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In order to provide better service, Così is managing labor in its stores differently under Edwards than it did under his predecessor, Carin Stutz, who resigned as chief executive in June. Edwards said the company is working to shift focus from controlling hourly labor as a percentage of sales more toward having a level of staff at each restaurant necessary to deliver upon Così’s service goals.

“What happens is when your average unit volumes drop below a certain level, you manage labor to a percentage and you end up understaffed in the stores,” Edwards explained. “That causes a poor experience for the customer, and sales just don’t come back. … We’ve had to add additional bodies in the store, which seems odd for a company declining in profitability, but it is a necessity to delivering the experience people expect.”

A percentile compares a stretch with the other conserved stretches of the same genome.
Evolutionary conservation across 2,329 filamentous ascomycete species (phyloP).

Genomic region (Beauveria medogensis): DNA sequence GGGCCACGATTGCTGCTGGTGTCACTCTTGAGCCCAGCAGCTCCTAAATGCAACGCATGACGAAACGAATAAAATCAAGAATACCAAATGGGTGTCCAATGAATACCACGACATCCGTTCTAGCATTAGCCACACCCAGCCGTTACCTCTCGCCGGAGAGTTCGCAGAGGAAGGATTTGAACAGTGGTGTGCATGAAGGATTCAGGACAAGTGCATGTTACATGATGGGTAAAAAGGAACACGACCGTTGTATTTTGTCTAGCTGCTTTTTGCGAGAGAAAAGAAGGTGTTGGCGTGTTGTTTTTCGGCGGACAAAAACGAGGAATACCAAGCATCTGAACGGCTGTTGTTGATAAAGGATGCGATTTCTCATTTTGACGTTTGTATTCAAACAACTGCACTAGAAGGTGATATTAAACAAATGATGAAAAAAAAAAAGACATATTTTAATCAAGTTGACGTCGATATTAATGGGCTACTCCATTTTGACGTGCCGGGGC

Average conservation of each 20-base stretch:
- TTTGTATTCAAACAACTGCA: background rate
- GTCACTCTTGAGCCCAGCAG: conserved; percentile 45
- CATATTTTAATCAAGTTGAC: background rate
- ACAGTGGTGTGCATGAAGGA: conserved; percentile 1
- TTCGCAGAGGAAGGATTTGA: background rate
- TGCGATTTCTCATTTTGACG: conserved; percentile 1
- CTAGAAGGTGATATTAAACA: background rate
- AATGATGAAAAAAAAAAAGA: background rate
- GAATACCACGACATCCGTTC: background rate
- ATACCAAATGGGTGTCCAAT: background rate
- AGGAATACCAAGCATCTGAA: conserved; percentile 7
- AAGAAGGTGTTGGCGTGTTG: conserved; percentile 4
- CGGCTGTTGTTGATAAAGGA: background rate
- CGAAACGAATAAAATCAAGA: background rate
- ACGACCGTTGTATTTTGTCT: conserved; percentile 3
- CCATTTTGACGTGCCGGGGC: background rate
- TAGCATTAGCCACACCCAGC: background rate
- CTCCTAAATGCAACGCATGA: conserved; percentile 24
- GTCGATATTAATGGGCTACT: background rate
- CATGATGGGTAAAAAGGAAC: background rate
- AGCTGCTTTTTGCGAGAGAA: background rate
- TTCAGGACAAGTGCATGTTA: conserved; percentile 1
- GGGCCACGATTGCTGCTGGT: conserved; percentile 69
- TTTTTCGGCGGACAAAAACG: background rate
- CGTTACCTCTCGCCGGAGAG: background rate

For locations where service upgrades might not turn around falling sales quickly, Così may still have to close units or explore other options, executives also noted during the call. Edwards said Così has about 12 stores on a “watch list” right now that might be candidates for closure if the brand is unable to work out alternative measures with its landlords like early termination, sub-leasing or refranchising.

“Some of the stores on the list are not performing and losing money, but they’re in tremendous real estate locations and are being undermanaged,” Edwards said. “We’re going to try to rejuvenate those stores in a short time horizon.”

Deerfield, Ill.-based Così operates 72 restaurants and franchises another 49 locations in 16 states, the District of Columbia, the United Arab Emirates and Costa Rica.

Contact Mark Brandau at mark.brandau@penton.com.
Follow him on Twitter: @Mark_from_NRN